The device-based approach also creates security vulnerabilities, including to elder abuse: imagine an unscrupulous adult child, for example, enrolling themselves on an elderly parent’s device and then using their face to log-in to (and drain) their parent’s bank accounts.
Instead, companies are adopting a server-side approach to biometric authentication, using modalities such as voice biometrics and behavioral biometrics to authenticate customers whenever, wherever, and however they engage—and to simultaneously detect fraudsters no matter the device or identity they hide behind.
Voice biometrics engines, for example, analyse hundreds of characteristics of a person’s natural speech and match them against a library of “voiceprints” that are known to belong to customers or fraudsters. The most advanced engines can do this analysis in less than a second, just from the sound of you telling an agent who you are and why you’re calling. Once the agent sees that you’ve been authenticated, they can focus on helping, not interrogating you.
Behavioral biometrics solutions analyse how people type, swipe, use a mouse, and many other factors in their digital behavior. They’re ideal for continuous authentication in digital channels, as they can quickly spot sessions that have been hijacked by fraudsters.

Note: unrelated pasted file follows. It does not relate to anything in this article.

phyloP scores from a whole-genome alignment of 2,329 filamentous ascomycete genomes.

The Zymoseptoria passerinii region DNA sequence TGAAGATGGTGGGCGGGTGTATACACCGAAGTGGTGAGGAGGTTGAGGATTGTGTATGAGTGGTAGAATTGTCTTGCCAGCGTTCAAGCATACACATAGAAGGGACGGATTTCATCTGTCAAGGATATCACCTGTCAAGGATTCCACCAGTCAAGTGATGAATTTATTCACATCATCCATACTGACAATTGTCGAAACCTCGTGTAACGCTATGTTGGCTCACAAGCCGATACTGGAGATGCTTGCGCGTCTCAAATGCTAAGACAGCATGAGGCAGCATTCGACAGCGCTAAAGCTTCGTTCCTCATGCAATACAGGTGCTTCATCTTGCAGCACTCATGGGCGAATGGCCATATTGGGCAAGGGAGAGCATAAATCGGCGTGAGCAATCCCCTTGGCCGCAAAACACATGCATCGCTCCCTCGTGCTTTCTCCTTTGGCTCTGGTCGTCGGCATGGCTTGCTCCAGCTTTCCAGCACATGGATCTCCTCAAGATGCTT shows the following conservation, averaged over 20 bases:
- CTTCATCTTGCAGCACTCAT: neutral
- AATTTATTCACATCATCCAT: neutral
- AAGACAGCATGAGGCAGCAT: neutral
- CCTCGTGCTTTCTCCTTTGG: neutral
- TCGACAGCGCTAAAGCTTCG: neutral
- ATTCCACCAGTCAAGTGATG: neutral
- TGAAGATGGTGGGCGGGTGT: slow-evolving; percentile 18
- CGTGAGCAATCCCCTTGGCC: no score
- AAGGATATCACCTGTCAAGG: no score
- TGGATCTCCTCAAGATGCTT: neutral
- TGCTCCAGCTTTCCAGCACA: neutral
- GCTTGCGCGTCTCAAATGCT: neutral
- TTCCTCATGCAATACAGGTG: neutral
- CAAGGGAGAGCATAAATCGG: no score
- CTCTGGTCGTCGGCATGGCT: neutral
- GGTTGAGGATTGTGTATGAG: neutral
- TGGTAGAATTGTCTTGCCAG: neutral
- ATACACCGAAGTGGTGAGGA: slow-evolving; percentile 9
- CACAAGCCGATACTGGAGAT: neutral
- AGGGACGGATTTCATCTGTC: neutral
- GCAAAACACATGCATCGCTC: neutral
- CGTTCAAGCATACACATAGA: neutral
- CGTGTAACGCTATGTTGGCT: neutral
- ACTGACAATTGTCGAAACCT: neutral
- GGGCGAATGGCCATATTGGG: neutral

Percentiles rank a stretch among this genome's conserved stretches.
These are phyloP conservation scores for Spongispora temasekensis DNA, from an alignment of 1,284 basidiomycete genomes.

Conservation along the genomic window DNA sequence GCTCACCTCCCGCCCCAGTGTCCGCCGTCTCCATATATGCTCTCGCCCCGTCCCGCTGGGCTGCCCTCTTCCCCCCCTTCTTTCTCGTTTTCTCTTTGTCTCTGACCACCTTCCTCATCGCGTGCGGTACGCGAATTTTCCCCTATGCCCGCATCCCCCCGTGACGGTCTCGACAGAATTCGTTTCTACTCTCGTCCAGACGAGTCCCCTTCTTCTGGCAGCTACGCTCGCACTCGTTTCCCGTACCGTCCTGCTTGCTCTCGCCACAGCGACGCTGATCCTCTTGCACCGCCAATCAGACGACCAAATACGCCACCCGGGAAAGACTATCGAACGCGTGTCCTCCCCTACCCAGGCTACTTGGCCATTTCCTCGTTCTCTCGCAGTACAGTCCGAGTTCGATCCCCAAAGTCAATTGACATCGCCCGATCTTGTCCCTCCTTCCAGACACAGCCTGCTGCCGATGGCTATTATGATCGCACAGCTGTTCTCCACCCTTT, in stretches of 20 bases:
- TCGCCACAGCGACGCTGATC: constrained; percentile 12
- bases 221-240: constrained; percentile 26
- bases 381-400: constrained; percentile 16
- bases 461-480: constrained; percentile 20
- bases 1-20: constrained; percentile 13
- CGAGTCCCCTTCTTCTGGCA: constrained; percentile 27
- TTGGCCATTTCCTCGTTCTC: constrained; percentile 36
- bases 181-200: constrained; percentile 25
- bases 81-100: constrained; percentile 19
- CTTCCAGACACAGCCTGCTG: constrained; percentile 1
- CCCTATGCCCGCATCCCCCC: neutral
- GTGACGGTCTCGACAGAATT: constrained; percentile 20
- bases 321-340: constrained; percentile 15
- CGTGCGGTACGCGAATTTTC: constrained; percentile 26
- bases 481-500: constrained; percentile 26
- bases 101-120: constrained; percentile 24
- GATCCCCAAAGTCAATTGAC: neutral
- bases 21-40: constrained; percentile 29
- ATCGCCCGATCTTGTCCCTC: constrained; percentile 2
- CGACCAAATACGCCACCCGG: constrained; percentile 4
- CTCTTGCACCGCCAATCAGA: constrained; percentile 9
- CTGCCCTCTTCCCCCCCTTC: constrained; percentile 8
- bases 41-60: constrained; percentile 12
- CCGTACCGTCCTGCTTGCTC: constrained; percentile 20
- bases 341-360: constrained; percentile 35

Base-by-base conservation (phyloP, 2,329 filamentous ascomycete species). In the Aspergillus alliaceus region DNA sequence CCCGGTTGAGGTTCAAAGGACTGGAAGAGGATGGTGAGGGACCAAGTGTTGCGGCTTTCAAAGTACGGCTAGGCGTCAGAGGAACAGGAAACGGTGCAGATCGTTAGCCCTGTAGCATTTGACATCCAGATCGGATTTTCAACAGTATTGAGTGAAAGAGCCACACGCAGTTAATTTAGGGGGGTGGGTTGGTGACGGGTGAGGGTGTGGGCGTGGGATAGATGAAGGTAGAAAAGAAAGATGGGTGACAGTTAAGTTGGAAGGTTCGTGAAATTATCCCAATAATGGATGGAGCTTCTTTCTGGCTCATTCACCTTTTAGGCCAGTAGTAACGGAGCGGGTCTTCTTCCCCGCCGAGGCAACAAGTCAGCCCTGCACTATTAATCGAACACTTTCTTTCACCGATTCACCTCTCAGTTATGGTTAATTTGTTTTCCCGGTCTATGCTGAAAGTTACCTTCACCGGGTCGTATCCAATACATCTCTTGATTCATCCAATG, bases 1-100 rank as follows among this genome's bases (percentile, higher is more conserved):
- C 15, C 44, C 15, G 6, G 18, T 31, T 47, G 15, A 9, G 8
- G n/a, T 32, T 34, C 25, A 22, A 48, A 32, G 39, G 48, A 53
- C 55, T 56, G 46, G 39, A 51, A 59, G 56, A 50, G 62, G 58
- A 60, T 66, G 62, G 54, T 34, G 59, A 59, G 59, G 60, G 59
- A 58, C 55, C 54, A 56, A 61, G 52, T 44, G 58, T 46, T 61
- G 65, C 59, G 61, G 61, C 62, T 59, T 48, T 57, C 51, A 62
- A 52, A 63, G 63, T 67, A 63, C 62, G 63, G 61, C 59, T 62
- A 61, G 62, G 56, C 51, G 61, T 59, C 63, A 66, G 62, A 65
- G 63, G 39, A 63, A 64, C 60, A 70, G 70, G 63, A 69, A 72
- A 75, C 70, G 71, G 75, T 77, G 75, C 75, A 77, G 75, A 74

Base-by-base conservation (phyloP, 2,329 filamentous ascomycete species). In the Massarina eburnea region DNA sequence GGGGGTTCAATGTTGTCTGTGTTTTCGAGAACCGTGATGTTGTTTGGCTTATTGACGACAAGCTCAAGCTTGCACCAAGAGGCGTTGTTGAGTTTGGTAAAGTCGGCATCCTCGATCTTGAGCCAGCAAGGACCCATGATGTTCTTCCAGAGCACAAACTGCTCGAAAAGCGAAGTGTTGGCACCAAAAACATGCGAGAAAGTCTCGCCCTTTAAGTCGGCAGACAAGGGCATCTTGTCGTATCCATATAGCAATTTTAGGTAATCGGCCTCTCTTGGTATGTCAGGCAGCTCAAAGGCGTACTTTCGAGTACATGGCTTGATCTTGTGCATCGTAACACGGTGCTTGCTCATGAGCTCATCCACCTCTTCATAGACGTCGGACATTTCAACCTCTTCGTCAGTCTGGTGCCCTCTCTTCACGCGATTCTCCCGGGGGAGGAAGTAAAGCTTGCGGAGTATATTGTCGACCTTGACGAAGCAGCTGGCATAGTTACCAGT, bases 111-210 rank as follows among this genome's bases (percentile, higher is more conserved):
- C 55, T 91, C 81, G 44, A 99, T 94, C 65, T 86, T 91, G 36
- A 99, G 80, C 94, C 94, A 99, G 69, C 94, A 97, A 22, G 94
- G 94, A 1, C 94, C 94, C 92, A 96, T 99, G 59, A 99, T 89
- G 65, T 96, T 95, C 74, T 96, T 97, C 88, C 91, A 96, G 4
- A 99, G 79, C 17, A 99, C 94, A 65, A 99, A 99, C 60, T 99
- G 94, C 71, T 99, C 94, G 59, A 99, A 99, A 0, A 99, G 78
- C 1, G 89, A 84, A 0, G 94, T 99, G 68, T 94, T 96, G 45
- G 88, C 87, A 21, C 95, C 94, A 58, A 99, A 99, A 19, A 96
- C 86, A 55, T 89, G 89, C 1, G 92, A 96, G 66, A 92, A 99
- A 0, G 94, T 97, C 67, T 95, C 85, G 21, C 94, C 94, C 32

Conversational biometrics—the new kid on the fraud prevention block—offers yet another factor to determine if someone is who they claim to be. These solutions analyse the way people construct sentences, the words they choose, or even the emojis they use, making them well-suited to identifying fraud mules using scripts.
Biometric authentication delivers positive outcomes for everyone
The good news for security and fraud prevention professionals is that 50% of the respondents to our survey say they’re now more comfortable using biometrics to authenticate themselves than they were before the pandemic. Two in five (38%) say they trust some form of biometrics to authenticate their identity.
Customers value the way biometrics removes friction from engaging with brands, as they no longer have to remember their credentials or go through password reset processes.
By combining biometrics and other authentication factors in a layered approach to security, underpinned by AI, organisations can assess the risk of any given interaction in real-time. The results are dramatic reductions in average handle times, contact center costs, and fraud losses.
For example, when NatWest Group (formerly Royal Bank of Scotland Group) implemented voice biometrics to protect its 19 million customers, it reduced fraud losses so much that the solution delivered over 300% ROI in the first 12 months of operation.
Building a more secure future
I hope that by the time next year’s Cybersecurity Awareness Month comes around, biometric authentication will be even more commonplace than it is today. And who knows, as more enterprises adopt AI-powered, layered fraud prevention approaches to protect their customers, there will come a day when we don’t need a Cybersecurity Awareness Month at all.